A Darker Shade of Magic by V.E. Schwab was a good book that came at a bad time for me. I was experiencing a book hangover after attempting to push my way through The Scottish Duke and during this book hangover I thought it was a good idea to try to push myself to read A Darker Shade of Magic. It turns out that it wasn’t the best idea, which ultimately leaves me with mixed feelings.
The basic premise that is told to most (and was, in fact, the pitch that had me hooked) was that there are four parallel Londons and Kell, the first protagonist, travels between them. The blurb on the back of the book reveals considerably more information, to the point where you don’t get to all of the stuff covered on the back until about half way through the book. I’m usually not a fan of having so much information on the back cover, though in this case I managed to not even read it until I had already gotten to that point in the book, so it didn’t end up affecting me much.
The book itself was an enjoyable read but it spent a very long time setting up the world with the barest hint of a plot on the horizon until half way through the book. While this didn’t make the book unreadable, it contributed to my book hangover problem that I was having since the world building, while interesting, did not capture me enough to get me through.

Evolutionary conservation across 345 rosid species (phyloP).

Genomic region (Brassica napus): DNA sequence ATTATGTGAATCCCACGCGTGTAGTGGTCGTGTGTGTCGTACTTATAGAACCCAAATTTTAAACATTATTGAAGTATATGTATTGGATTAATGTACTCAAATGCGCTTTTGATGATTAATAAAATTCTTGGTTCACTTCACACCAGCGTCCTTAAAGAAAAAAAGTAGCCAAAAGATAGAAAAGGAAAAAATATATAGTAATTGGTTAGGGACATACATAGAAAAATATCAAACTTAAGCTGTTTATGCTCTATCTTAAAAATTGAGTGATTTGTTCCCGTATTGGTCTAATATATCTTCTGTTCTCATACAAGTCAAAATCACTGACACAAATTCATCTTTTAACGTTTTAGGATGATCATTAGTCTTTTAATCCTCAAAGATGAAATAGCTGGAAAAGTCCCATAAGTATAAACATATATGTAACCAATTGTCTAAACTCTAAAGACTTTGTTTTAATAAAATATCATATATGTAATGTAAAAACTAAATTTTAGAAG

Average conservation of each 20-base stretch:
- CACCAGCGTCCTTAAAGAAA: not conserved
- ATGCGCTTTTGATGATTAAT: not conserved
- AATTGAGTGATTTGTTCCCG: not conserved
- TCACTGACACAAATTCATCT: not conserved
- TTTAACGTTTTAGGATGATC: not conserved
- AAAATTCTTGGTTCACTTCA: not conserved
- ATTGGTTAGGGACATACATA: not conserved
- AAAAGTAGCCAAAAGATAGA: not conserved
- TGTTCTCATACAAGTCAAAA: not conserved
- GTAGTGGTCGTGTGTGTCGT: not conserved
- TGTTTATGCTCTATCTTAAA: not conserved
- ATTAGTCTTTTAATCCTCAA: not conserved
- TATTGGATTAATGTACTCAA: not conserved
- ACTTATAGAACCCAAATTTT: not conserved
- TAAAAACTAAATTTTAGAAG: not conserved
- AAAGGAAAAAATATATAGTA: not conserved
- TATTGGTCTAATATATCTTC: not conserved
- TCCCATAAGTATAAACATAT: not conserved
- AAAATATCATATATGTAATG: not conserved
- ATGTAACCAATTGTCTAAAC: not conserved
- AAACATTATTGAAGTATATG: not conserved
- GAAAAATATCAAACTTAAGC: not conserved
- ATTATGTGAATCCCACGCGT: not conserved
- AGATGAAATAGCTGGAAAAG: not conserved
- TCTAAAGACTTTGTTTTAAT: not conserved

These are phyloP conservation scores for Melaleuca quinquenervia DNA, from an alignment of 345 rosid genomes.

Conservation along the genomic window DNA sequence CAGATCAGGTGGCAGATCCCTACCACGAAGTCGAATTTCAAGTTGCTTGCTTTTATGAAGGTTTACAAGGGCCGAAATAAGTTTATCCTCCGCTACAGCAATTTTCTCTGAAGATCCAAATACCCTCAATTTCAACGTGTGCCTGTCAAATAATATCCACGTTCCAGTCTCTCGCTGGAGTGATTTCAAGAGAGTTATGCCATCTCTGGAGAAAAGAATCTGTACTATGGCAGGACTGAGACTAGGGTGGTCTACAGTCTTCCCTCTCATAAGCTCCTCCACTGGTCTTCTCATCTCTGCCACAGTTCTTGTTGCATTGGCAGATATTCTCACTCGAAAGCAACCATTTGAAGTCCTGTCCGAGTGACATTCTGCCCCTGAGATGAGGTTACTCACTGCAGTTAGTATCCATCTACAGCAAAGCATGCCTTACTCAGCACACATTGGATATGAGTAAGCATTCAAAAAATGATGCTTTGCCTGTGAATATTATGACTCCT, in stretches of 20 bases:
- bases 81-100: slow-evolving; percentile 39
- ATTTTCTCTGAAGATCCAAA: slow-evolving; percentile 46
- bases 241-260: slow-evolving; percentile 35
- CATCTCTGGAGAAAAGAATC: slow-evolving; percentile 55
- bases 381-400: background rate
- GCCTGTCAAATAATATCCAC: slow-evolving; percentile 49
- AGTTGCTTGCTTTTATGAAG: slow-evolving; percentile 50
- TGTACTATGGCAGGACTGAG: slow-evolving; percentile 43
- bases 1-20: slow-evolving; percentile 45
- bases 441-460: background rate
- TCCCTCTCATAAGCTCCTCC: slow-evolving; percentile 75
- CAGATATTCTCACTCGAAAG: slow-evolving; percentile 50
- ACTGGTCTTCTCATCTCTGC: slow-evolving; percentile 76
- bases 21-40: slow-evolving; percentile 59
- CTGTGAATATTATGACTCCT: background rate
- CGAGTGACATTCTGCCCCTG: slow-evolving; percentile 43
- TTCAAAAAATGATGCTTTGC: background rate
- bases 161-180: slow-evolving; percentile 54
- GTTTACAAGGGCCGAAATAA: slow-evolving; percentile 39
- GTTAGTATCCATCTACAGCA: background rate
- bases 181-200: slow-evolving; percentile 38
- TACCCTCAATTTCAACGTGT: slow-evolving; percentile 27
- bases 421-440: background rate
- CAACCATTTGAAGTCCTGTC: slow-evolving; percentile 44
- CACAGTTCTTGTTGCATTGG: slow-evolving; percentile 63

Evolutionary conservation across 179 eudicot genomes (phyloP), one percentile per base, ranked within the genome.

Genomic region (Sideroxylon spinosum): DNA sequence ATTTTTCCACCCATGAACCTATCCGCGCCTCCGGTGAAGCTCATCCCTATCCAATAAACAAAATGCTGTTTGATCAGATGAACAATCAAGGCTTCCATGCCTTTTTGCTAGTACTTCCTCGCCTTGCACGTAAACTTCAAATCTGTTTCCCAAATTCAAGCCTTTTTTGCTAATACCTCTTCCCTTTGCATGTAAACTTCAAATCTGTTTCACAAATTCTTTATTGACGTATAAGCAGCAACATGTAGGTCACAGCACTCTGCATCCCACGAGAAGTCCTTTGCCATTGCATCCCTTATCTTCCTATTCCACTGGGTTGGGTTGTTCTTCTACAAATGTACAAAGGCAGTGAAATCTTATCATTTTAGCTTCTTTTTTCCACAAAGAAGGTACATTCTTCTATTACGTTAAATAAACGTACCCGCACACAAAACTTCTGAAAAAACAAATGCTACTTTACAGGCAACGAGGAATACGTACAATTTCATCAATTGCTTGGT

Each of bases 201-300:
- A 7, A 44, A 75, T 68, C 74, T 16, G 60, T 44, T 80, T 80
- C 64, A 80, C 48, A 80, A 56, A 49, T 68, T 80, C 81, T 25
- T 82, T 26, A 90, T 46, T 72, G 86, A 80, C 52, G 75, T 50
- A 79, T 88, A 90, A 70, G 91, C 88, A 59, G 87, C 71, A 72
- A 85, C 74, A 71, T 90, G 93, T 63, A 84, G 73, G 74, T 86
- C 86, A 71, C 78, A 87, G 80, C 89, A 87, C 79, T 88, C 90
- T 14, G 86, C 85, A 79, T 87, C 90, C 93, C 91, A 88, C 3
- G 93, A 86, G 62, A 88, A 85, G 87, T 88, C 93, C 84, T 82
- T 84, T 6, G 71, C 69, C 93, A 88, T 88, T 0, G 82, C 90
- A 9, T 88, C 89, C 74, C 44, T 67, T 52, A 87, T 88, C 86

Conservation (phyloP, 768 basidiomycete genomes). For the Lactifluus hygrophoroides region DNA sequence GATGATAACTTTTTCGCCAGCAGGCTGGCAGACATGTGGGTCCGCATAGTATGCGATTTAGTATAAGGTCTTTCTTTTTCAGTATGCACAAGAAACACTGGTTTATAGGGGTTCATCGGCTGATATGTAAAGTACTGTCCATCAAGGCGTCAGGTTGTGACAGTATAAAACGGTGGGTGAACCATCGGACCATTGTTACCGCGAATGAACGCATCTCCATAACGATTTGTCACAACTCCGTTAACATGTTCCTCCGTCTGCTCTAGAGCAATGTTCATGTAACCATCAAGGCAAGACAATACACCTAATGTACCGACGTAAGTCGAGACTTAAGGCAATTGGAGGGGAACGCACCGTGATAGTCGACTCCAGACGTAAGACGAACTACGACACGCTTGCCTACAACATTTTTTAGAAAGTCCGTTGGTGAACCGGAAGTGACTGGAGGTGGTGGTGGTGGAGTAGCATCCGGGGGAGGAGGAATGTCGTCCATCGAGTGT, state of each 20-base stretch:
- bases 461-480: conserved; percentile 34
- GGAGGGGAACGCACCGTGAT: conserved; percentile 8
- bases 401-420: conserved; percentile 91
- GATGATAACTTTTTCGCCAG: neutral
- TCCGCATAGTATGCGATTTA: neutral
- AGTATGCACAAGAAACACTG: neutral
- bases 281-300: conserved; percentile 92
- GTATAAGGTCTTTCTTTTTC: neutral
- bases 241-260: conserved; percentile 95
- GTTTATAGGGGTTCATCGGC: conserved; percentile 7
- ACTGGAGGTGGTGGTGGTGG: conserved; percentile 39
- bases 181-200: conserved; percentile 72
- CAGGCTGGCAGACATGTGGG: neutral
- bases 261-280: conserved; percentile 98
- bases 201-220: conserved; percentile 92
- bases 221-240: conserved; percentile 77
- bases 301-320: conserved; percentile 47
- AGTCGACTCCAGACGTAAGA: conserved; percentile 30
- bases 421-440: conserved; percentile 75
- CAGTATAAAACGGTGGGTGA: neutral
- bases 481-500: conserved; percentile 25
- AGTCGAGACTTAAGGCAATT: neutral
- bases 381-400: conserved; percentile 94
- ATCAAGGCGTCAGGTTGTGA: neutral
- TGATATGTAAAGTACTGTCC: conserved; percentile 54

Kell and Lila Bard were interesting characters that I enjoyed reading about, but I couldn’t quite connect with them. I think that my biggest problem with Lila was her dream to be a pirate on the high seas, which seemed to not be the right period. While I think it might be more or less accurate (I believe based on who the king is at the time the Golden Age of Piracy was still a thing), the description of the London that we know made it seem like Victorian England to me, rather than a pre-Industrial Evolution setting, which made the pirate fantasy seem out of place and somewhat childish, making Lila’s attitude about things such as killing seem lopsided. What I did appreciate about her though, is that she wasn’t afraid to just run when the odds were against her. I found that to be refreshing in the face of badass protagonists that win fights against all odds.
That said, my favorite part of the book were the descriptions of the different Londons, White London in particular. The writing delineates the different cities really well, and breathes life into each of the iterations we see. White London was especially enjoyable for me thanks to the absolutely frightening atmosphere.
Overall, I enjoyed the book enough to give it three and a half out of five stars. I will probably continue with the rest of the trilogy, but at the moment I’m not dying to get my hands on the next book.